Some trivia on Baby Jane and the golden guy …
Bette Davis earned an Oscar and Golden Globe Best Actress nomination for her work in “What Ever Happened to Baby Jane?” She lost the Oscar to Anne Bancroft in “The Miracle Worker” and lost the Globe to Geraldine Page in “Sweet Bird of Youth.”
Davis desperately coveted that Oscar as it would have made her the first performer to win three Best Actress awards; she later claimed that Joan Crawford had campaigned against her. (Davis won in 1935 for “Dangerous” and in 1938 for “Jezebel”).
At the ceremony, Crawford (who had one Best Actress Oscar for 1945’s “Mildred Pierce”) accepted for the absent Bancroft. Crawford brushed by Davis, saying, “I have an Oscar to accept.”
In the category of Best Supporting Actor, Buono contended for both an Oscar and Golden Globe, but Ed Begley snagged the Oscar for “Sweet Bird of Youth” and Omar Sharif got the Globe for “Lawrence of Arabia.” (Interestingly, the handsome and charming Peter Lawford had been the first choice for Buono’s part and, by some accounts, even filmed a few scenes before dropping out.)
Director Robert Aldrich (along with Robert Mulligan for “To Kill a Mockingbird”) was nominated for the Palme D’Or director’s prize at the Cannes Film Festival, but that went to Luchino Visconti for “The Leopard.” It was at the film fest that Bette’s daughter B. D. met husband-to-be Jeremy Hyman; she married at age 16, with her mother’s approval.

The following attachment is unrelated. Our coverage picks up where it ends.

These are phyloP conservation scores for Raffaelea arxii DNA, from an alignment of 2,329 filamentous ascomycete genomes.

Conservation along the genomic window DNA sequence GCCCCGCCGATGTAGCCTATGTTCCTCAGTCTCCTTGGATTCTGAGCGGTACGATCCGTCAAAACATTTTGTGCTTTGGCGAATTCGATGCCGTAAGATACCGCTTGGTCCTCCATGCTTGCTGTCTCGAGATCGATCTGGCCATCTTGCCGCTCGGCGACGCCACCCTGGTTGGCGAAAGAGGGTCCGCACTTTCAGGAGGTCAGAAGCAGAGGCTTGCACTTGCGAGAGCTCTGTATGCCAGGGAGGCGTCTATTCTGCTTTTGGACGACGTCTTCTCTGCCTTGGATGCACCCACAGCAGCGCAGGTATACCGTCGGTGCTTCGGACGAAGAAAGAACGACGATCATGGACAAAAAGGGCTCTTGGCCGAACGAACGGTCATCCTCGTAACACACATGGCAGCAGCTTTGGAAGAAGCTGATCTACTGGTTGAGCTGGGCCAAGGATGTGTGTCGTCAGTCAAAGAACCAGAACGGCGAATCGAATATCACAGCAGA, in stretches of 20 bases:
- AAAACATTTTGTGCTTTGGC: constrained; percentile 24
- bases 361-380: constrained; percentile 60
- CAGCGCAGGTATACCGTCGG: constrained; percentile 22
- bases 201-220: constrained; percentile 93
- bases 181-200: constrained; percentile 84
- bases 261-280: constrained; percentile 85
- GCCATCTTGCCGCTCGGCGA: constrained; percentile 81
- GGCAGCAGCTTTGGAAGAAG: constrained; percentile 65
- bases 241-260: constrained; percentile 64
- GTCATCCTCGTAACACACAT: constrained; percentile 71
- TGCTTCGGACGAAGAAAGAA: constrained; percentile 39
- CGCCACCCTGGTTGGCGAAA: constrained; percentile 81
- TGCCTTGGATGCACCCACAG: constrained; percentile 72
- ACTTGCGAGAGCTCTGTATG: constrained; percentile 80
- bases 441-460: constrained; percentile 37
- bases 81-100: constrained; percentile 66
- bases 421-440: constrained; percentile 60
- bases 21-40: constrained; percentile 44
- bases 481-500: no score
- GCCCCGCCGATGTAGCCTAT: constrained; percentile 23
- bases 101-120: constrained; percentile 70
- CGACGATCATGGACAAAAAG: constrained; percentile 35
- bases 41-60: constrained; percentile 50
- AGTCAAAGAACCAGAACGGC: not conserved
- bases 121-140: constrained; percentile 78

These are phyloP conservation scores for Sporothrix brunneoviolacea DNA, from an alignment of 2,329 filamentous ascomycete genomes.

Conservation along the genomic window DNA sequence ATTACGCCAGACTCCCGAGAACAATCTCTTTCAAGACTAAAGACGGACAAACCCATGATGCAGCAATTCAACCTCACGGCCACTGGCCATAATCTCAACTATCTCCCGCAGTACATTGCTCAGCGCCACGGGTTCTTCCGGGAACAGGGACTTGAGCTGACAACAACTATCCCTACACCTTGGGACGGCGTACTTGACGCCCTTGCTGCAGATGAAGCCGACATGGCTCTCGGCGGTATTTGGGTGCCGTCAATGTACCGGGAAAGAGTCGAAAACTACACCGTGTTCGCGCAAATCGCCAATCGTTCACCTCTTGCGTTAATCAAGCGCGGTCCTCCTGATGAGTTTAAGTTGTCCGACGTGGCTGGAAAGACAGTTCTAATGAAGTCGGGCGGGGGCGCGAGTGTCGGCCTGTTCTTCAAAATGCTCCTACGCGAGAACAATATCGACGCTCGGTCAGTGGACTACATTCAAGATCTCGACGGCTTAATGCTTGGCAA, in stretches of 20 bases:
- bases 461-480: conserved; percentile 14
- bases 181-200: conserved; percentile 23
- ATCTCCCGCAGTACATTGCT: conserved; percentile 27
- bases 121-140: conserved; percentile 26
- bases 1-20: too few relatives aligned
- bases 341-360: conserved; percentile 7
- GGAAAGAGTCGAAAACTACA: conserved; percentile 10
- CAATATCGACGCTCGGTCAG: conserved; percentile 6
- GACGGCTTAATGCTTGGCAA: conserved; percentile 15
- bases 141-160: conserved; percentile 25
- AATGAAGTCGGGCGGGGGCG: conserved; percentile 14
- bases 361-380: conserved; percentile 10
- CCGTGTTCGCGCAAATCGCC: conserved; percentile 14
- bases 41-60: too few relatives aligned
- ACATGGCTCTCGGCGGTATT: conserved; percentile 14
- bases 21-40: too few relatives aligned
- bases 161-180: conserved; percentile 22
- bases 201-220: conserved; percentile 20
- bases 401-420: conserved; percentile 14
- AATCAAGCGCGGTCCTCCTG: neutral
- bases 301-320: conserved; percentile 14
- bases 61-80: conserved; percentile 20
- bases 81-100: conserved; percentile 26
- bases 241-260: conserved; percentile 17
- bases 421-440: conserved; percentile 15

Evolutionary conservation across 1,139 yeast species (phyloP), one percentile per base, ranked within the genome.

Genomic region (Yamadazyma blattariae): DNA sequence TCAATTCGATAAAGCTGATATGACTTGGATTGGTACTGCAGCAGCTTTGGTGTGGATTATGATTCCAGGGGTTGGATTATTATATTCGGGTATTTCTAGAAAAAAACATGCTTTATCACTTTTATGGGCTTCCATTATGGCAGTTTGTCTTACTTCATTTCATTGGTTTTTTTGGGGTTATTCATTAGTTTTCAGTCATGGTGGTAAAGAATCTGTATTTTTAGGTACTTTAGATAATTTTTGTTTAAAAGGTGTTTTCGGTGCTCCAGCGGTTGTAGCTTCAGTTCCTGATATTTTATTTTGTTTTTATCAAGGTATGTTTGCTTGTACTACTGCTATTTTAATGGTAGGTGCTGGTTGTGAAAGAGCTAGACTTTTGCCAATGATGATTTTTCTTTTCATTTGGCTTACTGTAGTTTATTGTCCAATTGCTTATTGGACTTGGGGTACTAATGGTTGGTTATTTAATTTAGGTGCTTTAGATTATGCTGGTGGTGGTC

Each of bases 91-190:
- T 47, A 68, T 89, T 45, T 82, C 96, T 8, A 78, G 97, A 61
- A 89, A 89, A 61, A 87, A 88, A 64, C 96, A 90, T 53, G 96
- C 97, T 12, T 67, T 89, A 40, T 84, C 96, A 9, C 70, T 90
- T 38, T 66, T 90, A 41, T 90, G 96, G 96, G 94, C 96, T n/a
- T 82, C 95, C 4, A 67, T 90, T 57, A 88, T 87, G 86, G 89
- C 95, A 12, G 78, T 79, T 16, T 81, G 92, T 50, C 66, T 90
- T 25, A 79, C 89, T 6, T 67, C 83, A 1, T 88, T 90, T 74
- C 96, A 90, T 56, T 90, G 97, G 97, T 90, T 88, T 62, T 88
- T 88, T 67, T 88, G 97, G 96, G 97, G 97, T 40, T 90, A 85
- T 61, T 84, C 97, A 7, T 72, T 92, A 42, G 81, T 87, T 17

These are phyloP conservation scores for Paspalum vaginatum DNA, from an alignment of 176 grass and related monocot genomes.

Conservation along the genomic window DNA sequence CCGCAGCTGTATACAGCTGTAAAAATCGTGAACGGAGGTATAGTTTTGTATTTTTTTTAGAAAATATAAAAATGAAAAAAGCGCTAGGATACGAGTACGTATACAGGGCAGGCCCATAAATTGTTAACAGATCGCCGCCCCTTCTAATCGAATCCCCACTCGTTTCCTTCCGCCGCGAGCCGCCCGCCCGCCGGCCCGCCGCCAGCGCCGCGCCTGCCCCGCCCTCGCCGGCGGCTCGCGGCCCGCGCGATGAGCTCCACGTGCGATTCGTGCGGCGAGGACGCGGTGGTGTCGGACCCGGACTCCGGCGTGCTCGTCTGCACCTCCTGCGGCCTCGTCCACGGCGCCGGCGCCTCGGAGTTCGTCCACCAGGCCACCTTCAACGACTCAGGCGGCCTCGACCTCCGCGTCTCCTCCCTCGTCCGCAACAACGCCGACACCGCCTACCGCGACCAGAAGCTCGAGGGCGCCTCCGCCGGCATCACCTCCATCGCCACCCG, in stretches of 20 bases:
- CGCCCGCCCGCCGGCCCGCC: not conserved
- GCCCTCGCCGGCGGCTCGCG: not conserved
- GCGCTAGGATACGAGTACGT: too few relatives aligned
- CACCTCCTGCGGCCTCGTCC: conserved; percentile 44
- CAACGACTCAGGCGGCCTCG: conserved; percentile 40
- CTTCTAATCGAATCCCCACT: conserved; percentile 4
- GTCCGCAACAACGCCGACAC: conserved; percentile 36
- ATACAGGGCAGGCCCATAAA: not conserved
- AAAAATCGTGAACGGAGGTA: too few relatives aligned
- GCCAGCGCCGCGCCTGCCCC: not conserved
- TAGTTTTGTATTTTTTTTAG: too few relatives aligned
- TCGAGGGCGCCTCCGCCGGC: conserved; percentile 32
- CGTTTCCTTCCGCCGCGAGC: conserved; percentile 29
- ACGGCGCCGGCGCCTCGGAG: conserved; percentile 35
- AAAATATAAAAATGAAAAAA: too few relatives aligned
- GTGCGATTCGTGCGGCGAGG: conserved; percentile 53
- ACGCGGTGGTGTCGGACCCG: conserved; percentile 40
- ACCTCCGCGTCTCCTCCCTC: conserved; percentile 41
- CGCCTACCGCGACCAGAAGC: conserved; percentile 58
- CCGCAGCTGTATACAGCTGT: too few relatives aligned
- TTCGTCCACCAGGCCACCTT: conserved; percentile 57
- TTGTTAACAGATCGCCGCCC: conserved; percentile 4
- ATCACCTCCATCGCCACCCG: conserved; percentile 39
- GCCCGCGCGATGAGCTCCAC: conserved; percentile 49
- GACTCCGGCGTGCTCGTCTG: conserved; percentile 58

Ernest Haller got an Oscar nod for best B&W cinematography. He lost to the lensmen behind “The Longest Day.” But “Baby Jane” is great looking and full of choice compositions, such as the shot of Jane’s bleary face shot through a cupboard full of empty liquor bottles.
“Baby Jane’s” wardrobe designer Norma Koch took home the prized statuette for B&W costume design. Blanche has a slightly Victorian vibe, wearing her dark silk dresses with oversize bows (Crawford insisted on wearing falsies) and an old-fashioned up-do. Jane fills out her faded, frilly frocks and scuffs around resentfully in shabby slippers. Hey, at least she’s practical – with all her boozing, heels might precipitate a tumble. Unbeknownst to Davis, the ratty blonde wig Jane wore was reportedly the same one Crawford wore in “The Ice Follies of 1939.”
Astonishingly, there was no Oscar for best makeup and hairstyling. That category was not introduced until 1981.